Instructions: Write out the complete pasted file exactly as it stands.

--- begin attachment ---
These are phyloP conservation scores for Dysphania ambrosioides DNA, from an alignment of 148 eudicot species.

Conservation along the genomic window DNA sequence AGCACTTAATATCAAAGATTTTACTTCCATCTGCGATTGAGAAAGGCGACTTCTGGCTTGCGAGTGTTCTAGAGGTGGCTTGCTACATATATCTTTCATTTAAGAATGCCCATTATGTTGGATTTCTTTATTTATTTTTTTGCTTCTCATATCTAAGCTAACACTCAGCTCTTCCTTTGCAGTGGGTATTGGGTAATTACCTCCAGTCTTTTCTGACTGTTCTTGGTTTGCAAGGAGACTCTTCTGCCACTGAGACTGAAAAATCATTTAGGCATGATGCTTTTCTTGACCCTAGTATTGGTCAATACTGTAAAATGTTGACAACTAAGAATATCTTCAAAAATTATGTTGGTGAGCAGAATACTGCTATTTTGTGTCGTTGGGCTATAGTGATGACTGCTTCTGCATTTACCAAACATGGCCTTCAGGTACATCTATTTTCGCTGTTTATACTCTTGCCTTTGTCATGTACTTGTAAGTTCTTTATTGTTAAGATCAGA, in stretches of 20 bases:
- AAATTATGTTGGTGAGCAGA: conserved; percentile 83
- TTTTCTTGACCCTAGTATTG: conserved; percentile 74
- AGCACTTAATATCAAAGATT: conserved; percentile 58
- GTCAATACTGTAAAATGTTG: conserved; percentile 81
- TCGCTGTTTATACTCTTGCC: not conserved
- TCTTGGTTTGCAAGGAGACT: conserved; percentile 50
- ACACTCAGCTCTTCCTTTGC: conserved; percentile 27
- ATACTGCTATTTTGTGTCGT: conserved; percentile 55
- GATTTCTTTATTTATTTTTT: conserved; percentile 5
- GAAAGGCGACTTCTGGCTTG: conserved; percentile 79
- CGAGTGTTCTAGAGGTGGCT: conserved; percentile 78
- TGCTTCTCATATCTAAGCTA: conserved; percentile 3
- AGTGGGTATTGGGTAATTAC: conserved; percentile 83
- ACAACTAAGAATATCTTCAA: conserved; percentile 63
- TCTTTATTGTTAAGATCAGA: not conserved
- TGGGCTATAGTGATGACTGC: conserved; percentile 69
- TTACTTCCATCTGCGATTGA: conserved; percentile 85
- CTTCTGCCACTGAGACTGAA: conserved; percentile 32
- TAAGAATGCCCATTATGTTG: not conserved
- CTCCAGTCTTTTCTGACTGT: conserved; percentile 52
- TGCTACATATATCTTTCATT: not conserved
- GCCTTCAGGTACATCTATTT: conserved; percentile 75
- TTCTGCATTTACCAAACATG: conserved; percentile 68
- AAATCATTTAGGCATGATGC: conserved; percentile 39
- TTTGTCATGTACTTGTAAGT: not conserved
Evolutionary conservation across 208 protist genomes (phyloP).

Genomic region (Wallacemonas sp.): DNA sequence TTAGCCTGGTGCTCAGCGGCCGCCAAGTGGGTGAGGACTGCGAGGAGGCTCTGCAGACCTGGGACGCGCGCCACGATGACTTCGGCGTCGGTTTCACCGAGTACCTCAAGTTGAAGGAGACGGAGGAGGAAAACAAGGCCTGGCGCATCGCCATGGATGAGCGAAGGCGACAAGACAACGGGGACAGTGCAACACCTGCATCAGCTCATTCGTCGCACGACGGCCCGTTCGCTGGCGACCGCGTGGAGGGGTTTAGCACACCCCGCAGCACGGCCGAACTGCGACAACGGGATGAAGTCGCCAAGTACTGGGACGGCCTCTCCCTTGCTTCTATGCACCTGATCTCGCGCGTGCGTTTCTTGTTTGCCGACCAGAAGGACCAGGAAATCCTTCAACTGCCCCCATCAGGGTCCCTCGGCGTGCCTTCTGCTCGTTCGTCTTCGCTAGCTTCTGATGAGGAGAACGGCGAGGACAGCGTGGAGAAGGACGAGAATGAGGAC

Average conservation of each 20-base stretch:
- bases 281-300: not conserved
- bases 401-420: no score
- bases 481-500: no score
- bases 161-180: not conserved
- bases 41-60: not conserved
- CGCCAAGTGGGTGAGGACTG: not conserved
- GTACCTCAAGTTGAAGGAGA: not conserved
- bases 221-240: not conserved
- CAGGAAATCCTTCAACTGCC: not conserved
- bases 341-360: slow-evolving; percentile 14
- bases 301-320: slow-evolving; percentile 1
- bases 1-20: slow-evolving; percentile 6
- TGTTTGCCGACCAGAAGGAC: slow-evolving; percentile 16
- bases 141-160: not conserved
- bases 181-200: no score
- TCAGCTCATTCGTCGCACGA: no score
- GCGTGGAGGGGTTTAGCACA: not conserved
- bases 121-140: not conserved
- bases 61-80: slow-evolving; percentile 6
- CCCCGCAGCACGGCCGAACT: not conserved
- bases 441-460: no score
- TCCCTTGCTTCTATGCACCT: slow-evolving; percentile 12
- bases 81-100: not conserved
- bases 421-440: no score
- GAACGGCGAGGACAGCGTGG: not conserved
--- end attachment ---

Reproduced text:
These are phyloP conservation scores for Dysphania ambrosioides DNA, from an alignment of 148 eudicot species.

Conservation along the genomic window DNA sequence AGCACTTAATATCAAAGATTTTACTTCCATCTGCGATTGAGAAAGGCGACTTCTGGCTTGCGAGTGTTCTAGAGGTGGCTTGCTACATATATCTTTCATTTAAGAATGCCCATTATGTTGGATTTCTTTATTTATTTTTTTGCTTCTCATATCTAAGCTAACACTCAGCTCTTCCTTTGCAGTGGGTATTGGGTAATTACCTCCAGTCTTTTCTGACTGTTCTTGGTTTGCAAGGAGACTCTTCTGCCACTGAGACTGAAAAATCATTTAGGCATGATGCTTTTCTTGACCCTAGTATTGGTCAATACTGTAAAATGTTGACAACTAAGAATATCTTCAAAAATTATGTTGGTGAGCAGAATACTGCTATTTTGTGTCGTTGGGCTATAGTGATGACTGCTTCTGCATTTACCAAACATGGCCTTCAGGTACATCTATTTTCGCTGTTTATACTCTTGCCTTTGTCATGTACTTGTAAGTTCTTTATTGTTAAGATCAGA, in stretches of 20 bases:
- AAATTATGTTGGTGAGCAGA: conserved; percentile 83
- TTTTCTTGACCCTAGTATTG: conserved; percentile 74
- AGCACTTAATATCAAAGATT: conserved; percentile 58
- GTCAATACTGTAAAATGTTG: conserved; percentile 81
- TCGCTGTTTATACTCTTGCC: not conserved
- TCTTGGTTTGCAAGGAGACT: conserved; percentile 50
- ACACTCAGCTCTTCCTTTGC: conserved; percentile 27
- ATACTGCTATTTTGTGTCGT: conserved; percentile 55
- GATTTCTTTATTTATTTTTT: conserved; percentile 5
- GAAAGGCGACTTCTGGCTTG: conserved; percentile 79
- CGAGTGTTCTAGAGGTGGCT: conserved; percentile 78
- TGCTTCTCATATCTAAGCTA: conserved; percentile 3
- AGTGGGTATTGGGTAATTAC: conserved; percentile 83
- ACAACTAAGAATATCTTCAA: conserved; percentile 63
- TCTTTATTGTTAAGATCAGA: not conserved
- TGGGCTATAGTGATGACTGC: conserved; percentile 69
- TTACTTCCATCTGCGATTGA: conserved; percentile 85
- CTTCTGCCACTGAGACTGAA: conserved; percentile 32
- TAAGAATGCCCATTATGTTG: not conserved
- CTCCAGTCTTTTCTGACTGT: conserved; percentile 52
- TGCTACATATATCTTTCATT: not conserved
- GCCTTCAGGTACATCTATTT: conserved; percentile 75
- TTCTGCATTTACCAAACATG: conserved; percentile 68
- AAATCATTTAGGCATGATGC: conserved; percentile 39
- TTTGTCATGTACTTGTAAGT: not conserved
Evolutionary conservation across 208 protist genomes (phyloP).

Genomic region (Wallacemonas sp.): DNA sequence TTAGCCTGGTGCTCAGCGGCCGCCAAGTGGGTGAGGACTGCGAGGAGGCTCTGCAGACCTGGGACGCGCGCCACGATGACTTCGGCGTCGGTTTCACCGAGTACCTCAAGTTGAAGGAGACGGAGGAGGAAAACAAGGCCTGGCGCATCGCCATGGATGAGCGAAGGCGACAAGACAACGGGGACAGTGCAACACCTGCATCAGCTCATTCGTCGCACGACGGCCCGTTCGCTGGCGACCGCGTGGAGGGGTTTAGCACACCCCGCAGCACGGCCGAACTGCGACAACGGGATGAAGTCGCCAAGTACTGGGACGGCCTCTCCCTTGCTTCTATGCACCTGATCTCGCGCGTGCGTTTCTTGTTTGCCGACCAGAAGGACCAGGAAATCCTTCAACTGCCCCCATCAGGGTCCCTCGGCGTGCCTTCTGCTCGTTCGTCTTCGCTAGCTTCTGATGAGGAGAACGGCGAGGACAGCGTGGAGAAGGACGAGAATGAGGAC

Average conservation of each 20-base stretch:
- bases 281-300: not conserved
- bases 401-420: no score
- bases 481-500: no score
- bases 161-180: not conserved
- bases 41-60: not conserved
- CGCCAAGTGGGTGAGGACTG: not conserved
- GTACCTCAAGTTGAAGGAGA: not conserved
- bases 221-240: not conserved
- CAGGAAATCCTTCAACTGCC: not conserved
- bases 341-360: slow-evolving; percentile 14
- bases 301-320: slow-evolving; percentile 1
- bases 1-20: slow-evolving; percentile 6
- TGTTTGCCGACCAGAAGGAC: slow-evolving; percentile 16
- bases 141-160: not conserved
- bases 181-200: no score
- TCAGCTCATTCGTCGCACGA: no score
- GCGTGGAGGGGTTTAGCACA: not conserved
- bases 121-140: not conserved
- bases 61-80: slow-evolving; percentile 6
- CCCCGCAGCACGGCCGAACT: not conserved
- bases 441-460: no score
- TCCCTTGCTTCTATGCACCT: slow-evolving; percentile 12
- bases 81-100: not conserved
- bases 421-440: no score
- GAACGGCGAGGACAGCGTGG: not conserved